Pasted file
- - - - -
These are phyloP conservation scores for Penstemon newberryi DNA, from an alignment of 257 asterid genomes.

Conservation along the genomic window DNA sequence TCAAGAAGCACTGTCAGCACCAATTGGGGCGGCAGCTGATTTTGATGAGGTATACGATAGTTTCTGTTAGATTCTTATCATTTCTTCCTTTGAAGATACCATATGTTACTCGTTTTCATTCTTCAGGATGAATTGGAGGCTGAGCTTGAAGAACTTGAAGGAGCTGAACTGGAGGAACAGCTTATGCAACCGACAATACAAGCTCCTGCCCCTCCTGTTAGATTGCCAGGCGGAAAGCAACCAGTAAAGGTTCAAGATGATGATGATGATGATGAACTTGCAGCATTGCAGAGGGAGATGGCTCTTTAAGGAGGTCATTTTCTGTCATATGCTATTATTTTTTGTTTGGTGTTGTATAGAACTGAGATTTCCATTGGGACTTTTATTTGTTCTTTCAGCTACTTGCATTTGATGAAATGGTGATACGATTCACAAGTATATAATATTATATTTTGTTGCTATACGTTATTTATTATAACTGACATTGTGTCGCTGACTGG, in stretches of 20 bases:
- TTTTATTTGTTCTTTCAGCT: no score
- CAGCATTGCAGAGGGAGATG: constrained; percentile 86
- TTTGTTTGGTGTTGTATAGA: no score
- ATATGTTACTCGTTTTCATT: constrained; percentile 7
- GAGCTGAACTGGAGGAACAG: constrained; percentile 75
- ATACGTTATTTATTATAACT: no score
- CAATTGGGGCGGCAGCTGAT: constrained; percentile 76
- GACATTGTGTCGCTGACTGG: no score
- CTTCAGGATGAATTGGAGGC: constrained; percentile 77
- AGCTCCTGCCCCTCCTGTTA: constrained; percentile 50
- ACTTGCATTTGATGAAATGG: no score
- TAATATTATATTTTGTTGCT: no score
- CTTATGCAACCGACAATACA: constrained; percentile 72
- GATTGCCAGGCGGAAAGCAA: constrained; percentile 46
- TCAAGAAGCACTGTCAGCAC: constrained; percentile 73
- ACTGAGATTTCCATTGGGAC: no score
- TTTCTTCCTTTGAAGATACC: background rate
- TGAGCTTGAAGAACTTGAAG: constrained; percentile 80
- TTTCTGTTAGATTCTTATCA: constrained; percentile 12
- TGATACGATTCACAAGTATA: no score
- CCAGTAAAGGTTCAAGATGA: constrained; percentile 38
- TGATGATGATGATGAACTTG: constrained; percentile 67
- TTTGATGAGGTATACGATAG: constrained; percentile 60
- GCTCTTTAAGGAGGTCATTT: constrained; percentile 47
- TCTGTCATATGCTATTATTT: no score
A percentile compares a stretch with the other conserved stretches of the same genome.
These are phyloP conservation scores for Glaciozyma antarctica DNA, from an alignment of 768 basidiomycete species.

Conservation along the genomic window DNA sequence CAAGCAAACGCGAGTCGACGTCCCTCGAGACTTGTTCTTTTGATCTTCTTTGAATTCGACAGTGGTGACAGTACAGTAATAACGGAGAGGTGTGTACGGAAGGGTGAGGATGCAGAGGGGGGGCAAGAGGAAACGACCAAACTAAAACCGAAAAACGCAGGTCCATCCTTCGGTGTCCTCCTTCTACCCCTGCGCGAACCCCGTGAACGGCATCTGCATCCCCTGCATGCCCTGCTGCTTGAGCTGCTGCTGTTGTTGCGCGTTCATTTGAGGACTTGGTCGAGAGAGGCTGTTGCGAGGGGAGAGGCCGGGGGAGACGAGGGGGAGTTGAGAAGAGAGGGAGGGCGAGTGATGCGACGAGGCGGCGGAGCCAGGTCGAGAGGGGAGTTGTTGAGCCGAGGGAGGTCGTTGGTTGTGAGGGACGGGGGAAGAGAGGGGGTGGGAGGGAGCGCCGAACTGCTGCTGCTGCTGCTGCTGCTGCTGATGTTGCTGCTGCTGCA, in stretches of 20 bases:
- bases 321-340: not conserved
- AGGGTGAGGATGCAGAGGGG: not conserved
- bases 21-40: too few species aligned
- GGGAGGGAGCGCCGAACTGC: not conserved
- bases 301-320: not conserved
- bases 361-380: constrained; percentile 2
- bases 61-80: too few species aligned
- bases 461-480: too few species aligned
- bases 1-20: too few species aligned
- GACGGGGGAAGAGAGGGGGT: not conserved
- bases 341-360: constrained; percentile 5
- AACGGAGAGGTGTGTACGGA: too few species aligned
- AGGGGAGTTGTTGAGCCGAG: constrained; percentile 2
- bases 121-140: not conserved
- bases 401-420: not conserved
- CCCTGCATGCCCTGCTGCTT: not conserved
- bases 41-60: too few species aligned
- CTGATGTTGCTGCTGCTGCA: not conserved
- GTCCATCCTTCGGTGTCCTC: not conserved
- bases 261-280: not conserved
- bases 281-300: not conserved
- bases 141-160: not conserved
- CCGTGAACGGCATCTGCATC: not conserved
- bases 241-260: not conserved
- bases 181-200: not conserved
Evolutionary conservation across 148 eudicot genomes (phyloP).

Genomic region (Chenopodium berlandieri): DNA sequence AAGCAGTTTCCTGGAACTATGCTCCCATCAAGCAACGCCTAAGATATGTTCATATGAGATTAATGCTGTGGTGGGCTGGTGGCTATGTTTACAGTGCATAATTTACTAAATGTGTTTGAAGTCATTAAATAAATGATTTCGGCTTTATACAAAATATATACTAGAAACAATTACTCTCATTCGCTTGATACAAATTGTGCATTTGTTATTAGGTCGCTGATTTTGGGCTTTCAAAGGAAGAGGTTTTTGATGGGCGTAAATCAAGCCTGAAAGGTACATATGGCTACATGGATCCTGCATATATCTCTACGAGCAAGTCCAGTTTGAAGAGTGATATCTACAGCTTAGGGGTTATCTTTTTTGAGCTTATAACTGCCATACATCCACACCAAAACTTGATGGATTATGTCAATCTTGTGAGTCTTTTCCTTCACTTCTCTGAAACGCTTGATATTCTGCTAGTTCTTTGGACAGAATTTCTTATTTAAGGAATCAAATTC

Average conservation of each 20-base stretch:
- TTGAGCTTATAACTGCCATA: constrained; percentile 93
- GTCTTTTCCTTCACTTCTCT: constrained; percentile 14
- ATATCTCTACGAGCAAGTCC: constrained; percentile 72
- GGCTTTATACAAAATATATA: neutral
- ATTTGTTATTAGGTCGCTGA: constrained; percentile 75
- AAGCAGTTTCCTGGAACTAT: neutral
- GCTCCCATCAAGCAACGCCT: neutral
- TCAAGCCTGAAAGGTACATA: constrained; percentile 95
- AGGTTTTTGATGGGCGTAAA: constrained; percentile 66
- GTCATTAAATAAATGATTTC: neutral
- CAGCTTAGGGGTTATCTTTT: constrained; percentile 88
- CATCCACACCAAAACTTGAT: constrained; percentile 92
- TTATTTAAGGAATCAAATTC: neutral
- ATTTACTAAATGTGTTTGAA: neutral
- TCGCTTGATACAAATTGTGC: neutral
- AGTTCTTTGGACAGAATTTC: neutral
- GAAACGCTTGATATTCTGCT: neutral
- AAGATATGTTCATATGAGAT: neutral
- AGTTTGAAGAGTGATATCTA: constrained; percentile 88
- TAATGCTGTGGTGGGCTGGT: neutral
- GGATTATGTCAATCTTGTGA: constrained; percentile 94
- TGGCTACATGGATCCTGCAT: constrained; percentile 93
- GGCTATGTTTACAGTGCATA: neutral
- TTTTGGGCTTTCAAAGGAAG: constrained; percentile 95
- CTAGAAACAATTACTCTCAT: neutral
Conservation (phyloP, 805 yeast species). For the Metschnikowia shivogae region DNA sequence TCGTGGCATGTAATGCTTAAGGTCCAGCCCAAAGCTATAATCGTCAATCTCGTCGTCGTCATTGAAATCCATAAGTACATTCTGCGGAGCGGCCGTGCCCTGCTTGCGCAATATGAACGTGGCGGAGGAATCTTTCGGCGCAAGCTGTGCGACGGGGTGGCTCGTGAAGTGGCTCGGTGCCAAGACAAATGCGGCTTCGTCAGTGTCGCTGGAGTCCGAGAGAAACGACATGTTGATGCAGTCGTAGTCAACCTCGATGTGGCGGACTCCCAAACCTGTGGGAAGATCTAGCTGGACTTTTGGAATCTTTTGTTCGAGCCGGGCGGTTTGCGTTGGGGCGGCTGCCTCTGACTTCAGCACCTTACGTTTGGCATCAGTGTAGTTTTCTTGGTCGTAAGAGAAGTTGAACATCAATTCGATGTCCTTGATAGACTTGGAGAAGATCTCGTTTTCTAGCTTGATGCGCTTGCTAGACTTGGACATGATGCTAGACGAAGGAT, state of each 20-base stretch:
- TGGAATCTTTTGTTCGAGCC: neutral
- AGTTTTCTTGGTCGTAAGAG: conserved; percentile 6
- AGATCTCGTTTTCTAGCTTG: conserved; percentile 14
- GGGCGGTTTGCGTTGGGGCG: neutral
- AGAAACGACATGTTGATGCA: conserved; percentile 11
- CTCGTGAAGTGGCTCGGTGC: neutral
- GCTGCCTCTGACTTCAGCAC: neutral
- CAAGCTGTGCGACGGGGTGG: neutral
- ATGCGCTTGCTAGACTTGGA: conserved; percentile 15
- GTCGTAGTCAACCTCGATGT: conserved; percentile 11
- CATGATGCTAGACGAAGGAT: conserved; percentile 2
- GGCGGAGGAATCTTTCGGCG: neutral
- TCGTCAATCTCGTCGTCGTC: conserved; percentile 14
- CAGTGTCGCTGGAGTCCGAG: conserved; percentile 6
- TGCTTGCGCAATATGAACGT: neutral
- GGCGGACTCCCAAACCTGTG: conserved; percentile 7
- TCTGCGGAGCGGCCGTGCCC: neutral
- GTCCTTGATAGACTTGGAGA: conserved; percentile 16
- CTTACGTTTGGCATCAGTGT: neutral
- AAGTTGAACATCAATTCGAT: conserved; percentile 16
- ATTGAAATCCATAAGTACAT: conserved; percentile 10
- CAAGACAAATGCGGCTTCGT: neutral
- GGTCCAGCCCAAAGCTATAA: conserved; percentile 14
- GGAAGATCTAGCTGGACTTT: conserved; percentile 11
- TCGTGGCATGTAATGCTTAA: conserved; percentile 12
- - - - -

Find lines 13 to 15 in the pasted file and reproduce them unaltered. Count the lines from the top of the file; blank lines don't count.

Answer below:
- ACTTGCATTTGATGAAATGG: no score
- TAATATTATATTTTGTTGCT: no score
- CTTATGCAACCGACAATACA: constrained; percentile 72